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Dennis Kennedy

Technology Law and Legal Technology. Dennis Kennedy is one of the few technology lawyers who is also an expert on the underlying technologies. Dennis an award-winning leader in the application of technology and the Internet to the practice of law. DennisKennedy.com gives you access to a wide variety of Dennis Kennedy's resources on legal technology, his writings, his well-known blog, DennisKennedy.Blog, and information about how you can have Dennis speak to your organization or group.

Dennis Kennedy is one of the most knowledgeable legal technologists you will find. - Michael Arkfeld.

Dennis Kennedy, a lawyer and legal technology expert in St. Louis, Mo., has been a significant influence in the ever-evolving relationship between lawyers and the Web. - Robert Ambrogi

Archive for July, 2004

The Definition of a Great Blog, Example #1

Thursday, July 29th, 2004

I am such a fan of Jack Vinson’s blog, Knowledge Jolt with Jack, which covers knowledge management and work practices.
Here’s how good it is.
Jack writes a post called Annual Ammonia Symposium. Not only do I look at it, but I read it, think about how it might have application to me, and now I am blogging about it.
For me, Knowledge Jolt with Jack is a blog that matters. Jack has earned my confidence and trust with his consistently excellent posts and now I’m ready to follow his interests wherever they lead. That’s a pretty damn good blog.
Today’s example: The Information Snowflake and Snowballs.

My Post on “Vita Triptych Drub” is #1 on Google

Wednesday, July 28th, 2004

A week ago, I posted about a spam message I received with the subject line: vita triptych drub.
One week later, a search in Google on “vita triptych drub” shows my post as the #1 listing.
Two (and a half) simple questions:
1. How much are you paying your search engine optimizer and what results do they get you for that money?
2. How many shares are you planning to buy in the Google IPO?
The concern that I have is that people are relying too much on search engines that can be “gamed” and paying search engine optimizers for results that can be obtained for nothing.
The real skill in search engine optimization, by the way, is not to get a high ranking on an obscure phrase, although I applaud Anil Dash’s prize-winning efforts. That’s almost a parlor trick. It’s getting a #1 rank on a commonly-used phrase for a brand new site. That will impress me.

A Sneak Preview of My CaseMap 5 Articles – and Special Treatment for Readers of this Blog

Sunday, July 25th, 2004

I’ve been working on a couple of articles about the new version of CaseMap, CaseMap 5. Suffice it to say, that I think that it continues its firm hold as the most valuable and innovative litigation software program. Unfortunately, the articles will not appear in print for a while.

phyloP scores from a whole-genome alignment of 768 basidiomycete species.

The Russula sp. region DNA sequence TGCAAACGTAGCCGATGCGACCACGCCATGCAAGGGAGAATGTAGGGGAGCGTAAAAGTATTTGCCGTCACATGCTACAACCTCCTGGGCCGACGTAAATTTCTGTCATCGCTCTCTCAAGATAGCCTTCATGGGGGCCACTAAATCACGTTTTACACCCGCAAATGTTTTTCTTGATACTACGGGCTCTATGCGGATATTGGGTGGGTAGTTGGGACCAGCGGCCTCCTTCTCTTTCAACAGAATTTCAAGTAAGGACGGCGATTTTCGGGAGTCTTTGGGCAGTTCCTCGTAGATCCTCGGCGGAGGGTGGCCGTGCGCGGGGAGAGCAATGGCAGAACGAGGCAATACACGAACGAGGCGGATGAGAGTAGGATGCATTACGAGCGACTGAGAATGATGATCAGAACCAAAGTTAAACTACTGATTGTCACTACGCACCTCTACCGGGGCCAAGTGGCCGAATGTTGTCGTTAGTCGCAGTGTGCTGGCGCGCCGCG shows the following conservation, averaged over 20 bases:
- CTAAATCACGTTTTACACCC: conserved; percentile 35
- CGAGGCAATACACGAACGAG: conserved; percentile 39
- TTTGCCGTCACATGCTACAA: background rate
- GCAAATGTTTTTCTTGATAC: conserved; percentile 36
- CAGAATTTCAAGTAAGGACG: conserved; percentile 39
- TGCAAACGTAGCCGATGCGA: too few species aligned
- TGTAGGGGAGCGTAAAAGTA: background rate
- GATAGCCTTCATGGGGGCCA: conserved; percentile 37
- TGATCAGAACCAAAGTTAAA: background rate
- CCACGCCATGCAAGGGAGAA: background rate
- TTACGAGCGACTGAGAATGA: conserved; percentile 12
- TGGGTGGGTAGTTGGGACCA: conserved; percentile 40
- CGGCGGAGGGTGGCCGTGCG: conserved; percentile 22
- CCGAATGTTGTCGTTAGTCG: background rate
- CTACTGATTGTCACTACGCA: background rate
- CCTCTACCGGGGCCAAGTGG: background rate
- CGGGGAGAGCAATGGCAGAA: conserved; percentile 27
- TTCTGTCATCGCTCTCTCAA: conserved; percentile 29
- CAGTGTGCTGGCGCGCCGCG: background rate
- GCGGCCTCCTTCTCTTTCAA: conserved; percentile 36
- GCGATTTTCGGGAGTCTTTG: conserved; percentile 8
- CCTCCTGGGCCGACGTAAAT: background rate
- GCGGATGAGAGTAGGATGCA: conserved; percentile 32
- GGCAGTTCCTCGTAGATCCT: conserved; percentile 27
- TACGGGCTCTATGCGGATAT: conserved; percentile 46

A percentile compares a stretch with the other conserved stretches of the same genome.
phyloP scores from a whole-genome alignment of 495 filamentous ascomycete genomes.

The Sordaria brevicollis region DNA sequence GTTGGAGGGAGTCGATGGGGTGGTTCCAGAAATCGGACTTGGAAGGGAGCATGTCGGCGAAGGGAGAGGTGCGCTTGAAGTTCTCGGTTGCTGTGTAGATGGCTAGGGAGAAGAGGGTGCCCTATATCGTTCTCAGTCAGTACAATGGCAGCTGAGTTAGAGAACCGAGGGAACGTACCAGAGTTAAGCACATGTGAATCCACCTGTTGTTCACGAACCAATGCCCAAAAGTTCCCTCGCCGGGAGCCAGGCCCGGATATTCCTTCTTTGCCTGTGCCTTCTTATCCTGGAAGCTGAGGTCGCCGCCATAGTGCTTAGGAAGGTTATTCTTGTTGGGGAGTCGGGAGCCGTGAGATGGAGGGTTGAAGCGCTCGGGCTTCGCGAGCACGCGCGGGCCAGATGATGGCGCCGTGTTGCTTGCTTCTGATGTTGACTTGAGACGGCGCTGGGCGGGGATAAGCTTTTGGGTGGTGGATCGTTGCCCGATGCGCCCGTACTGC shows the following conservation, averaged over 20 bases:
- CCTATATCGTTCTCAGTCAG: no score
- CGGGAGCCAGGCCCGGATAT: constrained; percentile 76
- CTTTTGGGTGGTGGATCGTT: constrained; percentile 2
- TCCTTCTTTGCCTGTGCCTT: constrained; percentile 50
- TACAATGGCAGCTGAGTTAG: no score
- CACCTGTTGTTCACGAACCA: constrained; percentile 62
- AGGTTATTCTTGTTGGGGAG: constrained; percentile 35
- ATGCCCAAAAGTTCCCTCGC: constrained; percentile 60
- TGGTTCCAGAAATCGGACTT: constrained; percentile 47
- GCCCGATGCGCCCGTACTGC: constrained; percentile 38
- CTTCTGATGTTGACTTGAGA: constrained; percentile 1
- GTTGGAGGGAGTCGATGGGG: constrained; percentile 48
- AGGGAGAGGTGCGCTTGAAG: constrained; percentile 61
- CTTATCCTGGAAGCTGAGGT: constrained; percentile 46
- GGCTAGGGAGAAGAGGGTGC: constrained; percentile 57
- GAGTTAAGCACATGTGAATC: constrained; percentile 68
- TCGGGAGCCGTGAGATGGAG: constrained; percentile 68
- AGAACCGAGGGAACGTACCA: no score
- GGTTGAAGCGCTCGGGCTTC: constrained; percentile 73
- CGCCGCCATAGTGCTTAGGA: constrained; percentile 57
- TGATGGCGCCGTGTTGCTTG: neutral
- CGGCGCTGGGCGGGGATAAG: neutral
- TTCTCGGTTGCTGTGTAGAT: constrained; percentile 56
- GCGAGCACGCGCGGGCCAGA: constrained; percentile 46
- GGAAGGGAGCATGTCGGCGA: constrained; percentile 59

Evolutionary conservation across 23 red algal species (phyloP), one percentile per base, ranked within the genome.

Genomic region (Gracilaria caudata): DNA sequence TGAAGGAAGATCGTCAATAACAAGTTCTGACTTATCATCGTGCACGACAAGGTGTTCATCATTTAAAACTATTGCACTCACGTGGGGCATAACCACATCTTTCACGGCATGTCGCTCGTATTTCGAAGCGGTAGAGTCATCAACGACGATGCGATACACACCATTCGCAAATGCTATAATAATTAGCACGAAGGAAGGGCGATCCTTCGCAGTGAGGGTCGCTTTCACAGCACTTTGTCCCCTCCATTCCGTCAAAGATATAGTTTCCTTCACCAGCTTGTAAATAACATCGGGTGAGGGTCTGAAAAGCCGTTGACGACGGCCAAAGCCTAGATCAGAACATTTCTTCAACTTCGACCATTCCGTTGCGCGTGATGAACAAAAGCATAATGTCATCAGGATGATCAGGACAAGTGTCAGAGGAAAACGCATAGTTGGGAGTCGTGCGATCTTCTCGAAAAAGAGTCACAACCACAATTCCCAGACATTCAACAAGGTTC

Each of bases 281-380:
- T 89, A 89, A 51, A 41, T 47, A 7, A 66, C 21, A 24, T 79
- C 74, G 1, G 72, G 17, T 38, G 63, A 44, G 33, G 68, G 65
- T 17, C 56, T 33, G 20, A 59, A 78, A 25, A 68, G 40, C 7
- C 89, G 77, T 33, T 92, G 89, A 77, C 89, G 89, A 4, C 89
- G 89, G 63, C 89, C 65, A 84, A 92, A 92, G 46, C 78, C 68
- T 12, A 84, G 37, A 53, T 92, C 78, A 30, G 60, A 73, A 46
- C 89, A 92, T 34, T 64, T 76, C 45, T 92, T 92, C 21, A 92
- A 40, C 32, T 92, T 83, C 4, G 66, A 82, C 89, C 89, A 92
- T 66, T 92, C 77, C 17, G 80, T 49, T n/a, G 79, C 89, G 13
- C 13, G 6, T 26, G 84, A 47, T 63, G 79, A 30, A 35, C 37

However, I want to give one preview. Keep your eyes on the new ReportBooks feature – it may well revolutionize clients’ expectations on how information about there cases should be presented to them.
As you may know, CaseSoft will give readers of my blog a free license to its NoteMap outliner tool. However, I now have lined up something even better for my blog readers – a personal contact. I’ve talked Danielle Carwell into be the CaseSoft contact person for readers of my blog. Call Danielle at (904) 273-5000 x237 or email her and let her know that you are a reader of this blog and she’ll take care of your questions. She’ll get you set up with a free license to NoteMap and, assuming that you are as impressed with CaseMap 5 as I am, she’ll assist you in purchasing the number of licenses for CaseMap 5 that you need.
I love this quote about CaseMap from David Beckman and David Hirsch: “CaseMap is a must. It is like a spreadsheet for organizing facts, people and issues, as well as documents and other tangible things. Any lawyer who walks into a courtroom without it would be crazy.”

Getting Things Done Zone

Thursday, July 22nd, 2004

For David Allen fans (like me):
A group of Microsoft bloggers has ceated the Getting Things Done Zone. Check out the welcoming letter.
Here’s the kind of welcoming language I like to find:
“In fact, if you do a search at Google or Feedster, you’ll find a wealth of posts about how the GTD Natural Planning Method has helped a bunch of really smart, articulate, and technologically sophisticated people become more productive and less stressed.”

Great Collection of PowerPoint Resources

Thursday, July 22nd, 2004

McGee’s Musings has long been one of my favorite blogs.
Lately, he’s posted some great stuff.
1. A pointer to Michael Hyatt’s fantastic collection of PowerPoint resources.
Let me emphasize this one:
Beyond Bullets´┐ŻThis is great Web site on how to use PowerPoint more effectively. The content is very stimulating´┐Żand will challenge your presuppositions. Guaranteed. This is not a collection of more templates and clipart. Instead, it presents serious thinking about the way you use PowerPoint and how to improve your effectiveness.”
When you decide to get serious about your presentations, you have to be subscribed to Beyond Bullets. It gets my highest recommendation.
2. A pointer to Michael Shermer’s paper about “twenty-five fallacies that lead us to believe weird things.”
3. A discussion of Martin Roell’s recent presentation on blogs in KM.

35th Anniversary of the Men on the Moon

Thursday, July 22nd, 2004

I heard a mention on the news this morning that this is the 35th anniversary of Neil Armstrong’s first walk on the Moon.
I was 11, living in the small town of Garrett, Indiana. I had probably read so much about the LEM and Apollo 11 that I could have taken them apart and put them back together blindfolded. And so had my friends.
There are black-and-white memories. We watched on a small black-and-white TV because the experts said that you should use a black-and-white TV if you wanted to take Polaroid pictures when Neil Armstrong first stepped on the moon. I found a couple of those pictures a few years ago. They were blurry as hell, but I knew exactly what was happening in the picture, just like like I clearly see my daughter in the sonogram and all you see is gray shapes.
And I also, maybe more so, have the outdoor memories. Leaving the TV and walking out in the backyard and joining all the neighbors and probably everybody else who could get a view of the moon, and just looking at it, probably bugging one of my brothers to share the binoculars, hoping to catch just the chance metallic gleam off a a spacesuit or space ship.
There are probably a few of my friends who are starting to think about now, oh-oh, he’s heading toward some Babylon 5 thing again.